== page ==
Smaller Companies: Cool heads build up hot properties

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The Independent Online
The long slump in the construction industry will have persuaded many investors that this is a sector to be avoided. But some building- related companies, often with the help of fresh management, are coping well in tough conditions and creating strong platforms for future growth.

Two that look promising are pumps, heating and air-conditioning equipment supplier and hirer, Andrews Sykes, at 340p; and construction group, Jarvis, at 90p, where trading has just resumed in the shares following the acquisition of a provider of railway track-maintenance services.

Jarvis looks interesting on two grounds. First, the group has taken a massive step forward via the acquisition for pounds 9m of one of six infrastructure maintenance companies (IMC) sold as part of the BR privatisation process. The stock market's enthusiasm for the deal is shown by the fact that when details of the associated fund raising were published and the shares came back from suspension, the price briefly shot over 90p against a previous peak of 69p. In November 1994 the shares were 10p.

The other bull point is the management team led by Paris Moayedi, an experienced construction manager. He became involved with the then heavily loss-making Jarvis in November 1994. Even before the latest deal, his strategy of focusing on more profitable design and build and space-management contracts had restored the group to modest profitability. Significant further progress is expected, supported by a massively expanded order book.

The IMC deal and a far-reaching recapitalisation of the group is being financed by a placing and open offer of 40.5 million new shares at 58p with an entitlement to existing shareholders on a 19 for 20 basis. Buyers since the resumption of trading have no entitlement to apply for new shares. But they may still do well.

The IMC Jarvis is buying supplies maintenance services to Railtrack in northern England. It takes over a labour force of 3,200 with contracts worth pounds 353m over the next five years to look after a fifth of the UK's rail network.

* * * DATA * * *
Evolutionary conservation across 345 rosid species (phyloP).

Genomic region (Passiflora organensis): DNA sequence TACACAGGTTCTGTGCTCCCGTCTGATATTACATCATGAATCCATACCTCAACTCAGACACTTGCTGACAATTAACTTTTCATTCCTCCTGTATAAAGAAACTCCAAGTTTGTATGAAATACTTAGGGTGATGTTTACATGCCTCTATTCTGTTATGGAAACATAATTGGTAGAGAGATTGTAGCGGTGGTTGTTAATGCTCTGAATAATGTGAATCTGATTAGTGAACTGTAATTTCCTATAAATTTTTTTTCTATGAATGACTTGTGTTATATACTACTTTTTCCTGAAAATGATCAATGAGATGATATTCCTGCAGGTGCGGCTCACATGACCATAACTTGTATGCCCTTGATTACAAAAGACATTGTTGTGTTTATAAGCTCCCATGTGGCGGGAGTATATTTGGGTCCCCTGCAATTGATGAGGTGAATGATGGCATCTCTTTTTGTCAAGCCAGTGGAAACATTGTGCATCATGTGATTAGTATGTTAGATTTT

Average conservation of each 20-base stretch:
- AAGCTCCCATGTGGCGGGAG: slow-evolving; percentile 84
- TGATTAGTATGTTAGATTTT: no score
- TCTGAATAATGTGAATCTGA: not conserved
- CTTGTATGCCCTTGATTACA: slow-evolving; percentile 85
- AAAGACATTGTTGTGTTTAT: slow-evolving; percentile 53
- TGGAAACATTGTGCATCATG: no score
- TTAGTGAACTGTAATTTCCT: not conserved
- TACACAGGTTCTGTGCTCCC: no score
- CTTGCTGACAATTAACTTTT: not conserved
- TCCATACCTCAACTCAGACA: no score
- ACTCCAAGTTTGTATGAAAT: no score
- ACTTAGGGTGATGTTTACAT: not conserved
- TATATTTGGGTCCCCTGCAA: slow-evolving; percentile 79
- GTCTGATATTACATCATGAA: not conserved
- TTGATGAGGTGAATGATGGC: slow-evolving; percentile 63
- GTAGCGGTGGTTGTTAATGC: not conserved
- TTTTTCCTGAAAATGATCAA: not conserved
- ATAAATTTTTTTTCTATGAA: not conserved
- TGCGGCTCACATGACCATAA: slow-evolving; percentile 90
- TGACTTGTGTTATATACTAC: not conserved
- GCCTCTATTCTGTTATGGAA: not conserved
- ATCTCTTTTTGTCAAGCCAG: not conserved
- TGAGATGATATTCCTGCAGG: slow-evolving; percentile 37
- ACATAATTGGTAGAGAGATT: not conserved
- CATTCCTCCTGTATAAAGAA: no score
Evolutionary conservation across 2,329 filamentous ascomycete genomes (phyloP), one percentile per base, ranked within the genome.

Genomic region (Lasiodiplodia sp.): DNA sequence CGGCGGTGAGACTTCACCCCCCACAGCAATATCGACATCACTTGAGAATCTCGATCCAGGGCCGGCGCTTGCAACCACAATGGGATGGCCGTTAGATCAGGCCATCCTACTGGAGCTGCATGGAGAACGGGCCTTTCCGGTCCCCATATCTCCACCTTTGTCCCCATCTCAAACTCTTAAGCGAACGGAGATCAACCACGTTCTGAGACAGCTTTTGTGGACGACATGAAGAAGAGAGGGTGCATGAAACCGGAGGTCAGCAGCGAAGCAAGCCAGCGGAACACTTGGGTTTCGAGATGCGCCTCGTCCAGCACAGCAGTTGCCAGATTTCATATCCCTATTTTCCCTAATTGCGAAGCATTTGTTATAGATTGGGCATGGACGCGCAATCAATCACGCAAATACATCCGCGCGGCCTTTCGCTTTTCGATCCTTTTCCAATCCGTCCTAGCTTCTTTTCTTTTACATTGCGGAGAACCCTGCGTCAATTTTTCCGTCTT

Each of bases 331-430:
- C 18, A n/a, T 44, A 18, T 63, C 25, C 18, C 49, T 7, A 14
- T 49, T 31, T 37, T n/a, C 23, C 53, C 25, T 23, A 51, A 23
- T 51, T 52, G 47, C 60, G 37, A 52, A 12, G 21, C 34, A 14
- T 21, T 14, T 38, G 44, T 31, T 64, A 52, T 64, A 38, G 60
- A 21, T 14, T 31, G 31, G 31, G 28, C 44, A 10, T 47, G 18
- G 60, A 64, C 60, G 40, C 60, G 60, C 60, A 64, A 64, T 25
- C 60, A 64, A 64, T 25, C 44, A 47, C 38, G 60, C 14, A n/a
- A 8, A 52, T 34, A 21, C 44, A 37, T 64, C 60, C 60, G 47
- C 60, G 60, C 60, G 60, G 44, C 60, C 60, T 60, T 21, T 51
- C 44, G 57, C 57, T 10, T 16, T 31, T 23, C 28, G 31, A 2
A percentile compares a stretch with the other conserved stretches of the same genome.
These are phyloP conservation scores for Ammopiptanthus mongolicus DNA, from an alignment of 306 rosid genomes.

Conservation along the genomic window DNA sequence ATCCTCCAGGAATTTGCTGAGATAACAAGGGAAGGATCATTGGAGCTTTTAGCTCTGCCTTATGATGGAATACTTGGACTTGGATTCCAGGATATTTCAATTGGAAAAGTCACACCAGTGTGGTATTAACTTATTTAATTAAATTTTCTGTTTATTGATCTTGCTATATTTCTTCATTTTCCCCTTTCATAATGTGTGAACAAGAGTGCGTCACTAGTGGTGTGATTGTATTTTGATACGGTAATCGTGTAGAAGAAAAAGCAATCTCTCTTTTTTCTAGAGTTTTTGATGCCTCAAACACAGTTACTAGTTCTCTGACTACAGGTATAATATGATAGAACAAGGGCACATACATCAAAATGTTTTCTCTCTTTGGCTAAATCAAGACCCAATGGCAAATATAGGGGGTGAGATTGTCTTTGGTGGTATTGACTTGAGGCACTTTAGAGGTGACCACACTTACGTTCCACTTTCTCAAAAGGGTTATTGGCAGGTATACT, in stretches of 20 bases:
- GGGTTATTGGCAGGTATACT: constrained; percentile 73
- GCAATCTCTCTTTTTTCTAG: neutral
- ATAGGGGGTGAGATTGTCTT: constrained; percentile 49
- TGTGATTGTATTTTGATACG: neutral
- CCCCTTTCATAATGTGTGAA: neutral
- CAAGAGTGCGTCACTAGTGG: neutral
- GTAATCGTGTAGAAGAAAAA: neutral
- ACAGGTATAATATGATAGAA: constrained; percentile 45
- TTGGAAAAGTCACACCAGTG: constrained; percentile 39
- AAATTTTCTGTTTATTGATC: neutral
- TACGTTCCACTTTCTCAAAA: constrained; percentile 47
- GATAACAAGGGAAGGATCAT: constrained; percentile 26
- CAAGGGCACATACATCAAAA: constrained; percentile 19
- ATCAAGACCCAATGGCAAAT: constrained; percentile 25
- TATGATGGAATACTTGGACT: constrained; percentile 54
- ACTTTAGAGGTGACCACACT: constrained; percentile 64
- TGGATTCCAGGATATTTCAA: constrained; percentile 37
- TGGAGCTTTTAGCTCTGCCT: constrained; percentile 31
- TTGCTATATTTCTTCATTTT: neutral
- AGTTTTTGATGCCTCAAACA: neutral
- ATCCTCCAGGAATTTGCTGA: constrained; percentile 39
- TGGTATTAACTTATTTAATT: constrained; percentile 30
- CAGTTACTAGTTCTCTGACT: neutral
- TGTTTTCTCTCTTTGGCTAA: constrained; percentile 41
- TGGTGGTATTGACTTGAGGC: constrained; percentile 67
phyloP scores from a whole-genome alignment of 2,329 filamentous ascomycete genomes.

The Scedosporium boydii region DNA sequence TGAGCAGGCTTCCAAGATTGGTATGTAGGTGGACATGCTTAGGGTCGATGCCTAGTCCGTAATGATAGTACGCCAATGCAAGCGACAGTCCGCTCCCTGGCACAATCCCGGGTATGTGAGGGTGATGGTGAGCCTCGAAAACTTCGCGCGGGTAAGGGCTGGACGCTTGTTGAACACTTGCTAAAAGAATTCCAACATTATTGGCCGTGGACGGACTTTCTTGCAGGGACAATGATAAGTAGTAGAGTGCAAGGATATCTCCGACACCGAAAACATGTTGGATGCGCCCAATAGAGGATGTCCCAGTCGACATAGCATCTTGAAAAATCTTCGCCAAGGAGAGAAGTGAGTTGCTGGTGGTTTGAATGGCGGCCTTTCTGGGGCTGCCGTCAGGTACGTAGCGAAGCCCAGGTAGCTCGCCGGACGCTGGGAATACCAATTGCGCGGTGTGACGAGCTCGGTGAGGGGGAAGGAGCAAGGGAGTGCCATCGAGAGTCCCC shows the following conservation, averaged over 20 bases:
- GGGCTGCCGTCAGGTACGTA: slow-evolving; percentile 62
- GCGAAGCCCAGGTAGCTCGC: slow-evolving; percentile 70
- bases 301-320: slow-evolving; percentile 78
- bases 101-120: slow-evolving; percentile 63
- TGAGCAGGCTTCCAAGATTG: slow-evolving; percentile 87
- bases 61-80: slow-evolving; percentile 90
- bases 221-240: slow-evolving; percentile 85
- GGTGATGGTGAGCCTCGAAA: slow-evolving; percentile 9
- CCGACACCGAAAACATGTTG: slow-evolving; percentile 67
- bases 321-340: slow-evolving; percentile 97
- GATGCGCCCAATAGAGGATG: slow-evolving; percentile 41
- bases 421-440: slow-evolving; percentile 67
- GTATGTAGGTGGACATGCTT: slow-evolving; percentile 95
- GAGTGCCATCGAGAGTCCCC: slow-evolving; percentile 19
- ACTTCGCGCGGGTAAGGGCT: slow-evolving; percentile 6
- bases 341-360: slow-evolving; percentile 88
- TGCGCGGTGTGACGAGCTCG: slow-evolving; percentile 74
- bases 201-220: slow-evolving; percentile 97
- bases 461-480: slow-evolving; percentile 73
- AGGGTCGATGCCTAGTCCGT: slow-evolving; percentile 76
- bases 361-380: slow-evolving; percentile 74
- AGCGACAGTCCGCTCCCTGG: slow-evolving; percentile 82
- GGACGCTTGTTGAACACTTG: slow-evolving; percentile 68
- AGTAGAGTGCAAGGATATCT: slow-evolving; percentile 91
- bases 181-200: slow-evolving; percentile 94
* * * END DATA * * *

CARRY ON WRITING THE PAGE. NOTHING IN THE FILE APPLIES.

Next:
In several years' time, if not sooner, that purchase price of pounds 9m could look almost nominal. The numbers are distorted initially by redundancy payments and the hefty additional overheads that Jarvis is going to incur from operating the business in the private sector. But the workforce has already been slimmed from 3,600 in the last two years and will fall further to below 3,000. As these benefits come through it is easy to see the group reporting profits greater than it paid for the business. Add in a fast improving construction division and profits on a two-to-three year view should fall in a range between pounds 15m and pounds 20m even before Jarvis exploits its network to provide maintenance services to other industries like road, electricity and water. The shares look excellent value anywhere below 100p.

Andrews Sykes is another management story. The shares have already more than doubled from 152p when I recommended them in February 1995 but should have further to climb. The group operates a branch network supplying heating, pumping and air-conditioning equipment both for purchase and hire. Under the previous management huge debts had threatened to push the business into bankruptcy. A major shareholder, Jacques Murray, came to the rescue and installed new management led by 42-year-old Eric Hook. Under his leadership there has already been a remarkable turnaround from losses of almost pounds 5m in the year to 31 March 1994 to a pounds 4.7m profit for the nine months to a changed year end of December 1995.

Even though the price has already risen strongly, from under 40p at the lowest point, the shares still do not recognise the quality of the business and the good prospects. Last year's results were helped by the hot summer stimulating demand for air conditioning. But capacity has since been increased by 15 per cent. Another hot summer and the division will do even better. Hook points out that there is a strong underlying growth trend in air conditioning as business recognises the advantages of an improved working environment. There are further efficiencies coming through to boost margins and a small acquisition, Ground Water Control, has just been announced. On forecasts of profits reaching pounds 6.4m in 1996 and pounds 7.3m next year the p/e multiple falls to 13.2 and then 11.3 which is not demanding.